Dr. Joseph-Ignace Guillotin (May 28, 1738 – March 26, 1814) was a French physician and freemason.
He proposed on October 10, 1789 the use of a device to carry out death penalties in France, as a less painful method of execution. While he did not invent the guillotine, and in fact opposed the death penalty, his name became an eponym for it. The actual inventor of the prototype was Antoine Louis.
At that time, beheading in France was typically done by axe or sword, which did not always cause immediate death. Additionally, beheading was reserved for the nobility, while commoners were typically hanged. Dr. Guillotin assumed that if a fair system was established where the only method of capital punishment was death by mechanical decapitation, then the public would feel far more appreciative of their rights.
Despite this proposal, Guillotin was opposed to the death penalty and hoped that a more humane and less painful method of execution would be the first step toward a total abolition of the death penalty. He also hoped that fewer families and children would witness executions, and vowed to make them more private and individualized. It was also his belief that a standard death penalty by decapitation would prevent the cruel and unjust system of the day.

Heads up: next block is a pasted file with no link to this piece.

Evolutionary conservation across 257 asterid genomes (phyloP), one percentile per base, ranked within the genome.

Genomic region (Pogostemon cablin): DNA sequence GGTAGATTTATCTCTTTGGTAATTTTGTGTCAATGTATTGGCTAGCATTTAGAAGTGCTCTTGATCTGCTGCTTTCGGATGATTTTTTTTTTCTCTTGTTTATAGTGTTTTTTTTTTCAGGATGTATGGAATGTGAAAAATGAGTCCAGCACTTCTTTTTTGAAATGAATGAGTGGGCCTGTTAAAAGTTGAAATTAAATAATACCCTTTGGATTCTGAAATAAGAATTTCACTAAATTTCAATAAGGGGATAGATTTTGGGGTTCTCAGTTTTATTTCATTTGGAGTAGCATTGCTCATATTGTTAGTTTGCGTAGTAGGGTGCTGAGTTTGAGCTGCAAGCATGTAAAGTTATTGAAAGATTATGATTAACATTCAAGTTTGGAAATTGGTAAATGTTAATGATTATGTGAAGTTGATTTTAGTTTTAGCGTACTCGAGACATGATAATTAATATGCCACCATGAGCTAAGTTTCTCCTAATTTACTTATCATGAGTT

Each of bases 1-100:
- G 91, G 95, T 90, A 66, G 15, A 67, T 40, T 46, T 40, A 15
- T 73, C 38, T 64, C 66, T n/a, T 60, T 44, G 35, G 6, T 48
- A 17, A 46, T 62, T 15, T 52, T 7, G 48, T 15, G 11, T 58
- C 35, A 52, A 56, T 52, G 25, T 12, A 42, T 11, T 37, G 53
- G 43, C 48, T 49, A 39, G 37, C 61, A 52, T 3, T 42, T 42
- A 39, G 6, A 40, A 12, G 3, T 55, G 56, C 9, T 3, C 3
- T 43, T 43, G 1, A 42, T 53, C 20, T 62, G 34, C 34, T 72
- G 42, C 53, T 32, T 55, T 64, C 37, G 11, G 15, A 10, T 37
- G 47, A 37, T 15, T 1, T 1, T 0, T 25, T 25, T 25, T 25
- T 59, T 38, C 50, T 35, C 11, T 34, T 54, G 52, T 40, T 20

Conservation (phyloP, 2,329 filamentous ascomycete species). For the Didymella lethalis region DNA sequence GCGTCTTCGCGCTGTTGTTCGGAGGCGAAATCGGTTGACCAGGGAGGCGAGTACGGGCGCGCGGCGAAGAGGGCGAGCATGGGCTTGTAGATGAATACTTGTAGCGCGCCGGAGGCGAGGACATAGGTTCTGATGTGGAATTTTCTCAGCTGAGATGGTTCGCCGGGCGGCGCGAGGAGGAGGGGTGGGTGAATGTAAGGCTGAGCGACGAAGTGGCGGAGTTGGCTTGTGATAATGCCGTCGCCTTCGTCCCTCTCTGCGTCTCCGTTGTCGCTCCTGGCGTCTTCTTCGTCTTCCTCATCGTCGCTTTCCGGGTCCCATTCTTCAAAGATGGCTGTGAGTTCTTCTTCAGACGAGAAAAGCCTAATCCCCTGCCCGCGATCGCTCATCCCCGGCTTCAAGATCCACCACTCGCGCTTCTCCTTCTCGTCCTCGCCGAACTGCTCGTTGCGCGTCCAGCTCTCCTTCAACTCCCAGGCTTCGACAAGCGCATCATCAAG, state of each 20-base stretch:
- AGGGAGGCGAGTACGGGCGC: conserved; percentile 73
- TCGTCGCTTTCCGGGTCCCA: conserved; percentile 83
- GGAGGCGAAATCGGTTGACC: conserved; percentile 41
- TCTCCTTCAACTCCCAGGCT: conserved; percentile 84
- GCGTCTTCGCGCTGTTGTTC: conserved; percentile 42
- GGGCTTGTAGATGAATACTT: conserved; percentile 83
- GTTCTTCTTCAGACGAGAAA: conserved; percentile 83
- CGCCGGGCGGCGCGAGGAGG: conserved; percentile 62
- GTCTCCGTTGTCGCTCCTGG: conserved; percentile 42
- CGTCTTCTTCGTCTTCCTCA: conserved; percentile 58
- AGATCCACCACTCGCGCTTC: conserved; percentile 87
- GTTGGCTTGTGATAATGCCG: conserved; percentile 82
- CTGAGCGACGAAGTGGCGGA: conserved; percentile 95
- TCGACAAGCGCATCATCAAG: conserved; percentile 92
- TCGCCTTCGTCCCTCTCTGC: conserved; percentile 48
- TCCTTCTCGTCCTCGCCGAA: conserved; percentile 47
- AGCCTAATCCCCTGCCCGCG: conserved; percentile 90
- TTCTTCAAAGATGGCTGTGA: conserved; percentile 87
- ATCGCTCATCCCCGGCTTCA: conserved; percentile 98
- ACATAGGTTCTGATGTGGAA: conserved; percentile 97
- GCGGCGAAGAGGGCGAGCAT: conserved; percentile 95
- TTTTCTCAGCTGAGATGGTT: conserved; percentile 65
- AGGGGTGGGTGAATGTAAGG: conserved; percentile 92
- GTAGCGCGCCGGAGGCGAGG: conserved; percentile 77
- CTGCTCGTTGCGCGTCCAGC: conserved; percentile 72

The association with the guillotine so embarrassed Dr. Guillotin’s family that they petitioned the French government to rename it; when the government refused, they instead changed their own family name. By coincidence, a person named Guillotin was indeed executed by the guillotine – he was J.M.V. Guillotin, a doctor of Lyons. This coincidence may have contributed to erroneous statements that Guillotin was put to death on the machine that bears his name; however, in reality, Guillotin died in Paris in 1814 of natural causes, and is now buried in the Père-Lachaise Cemetery in Paris.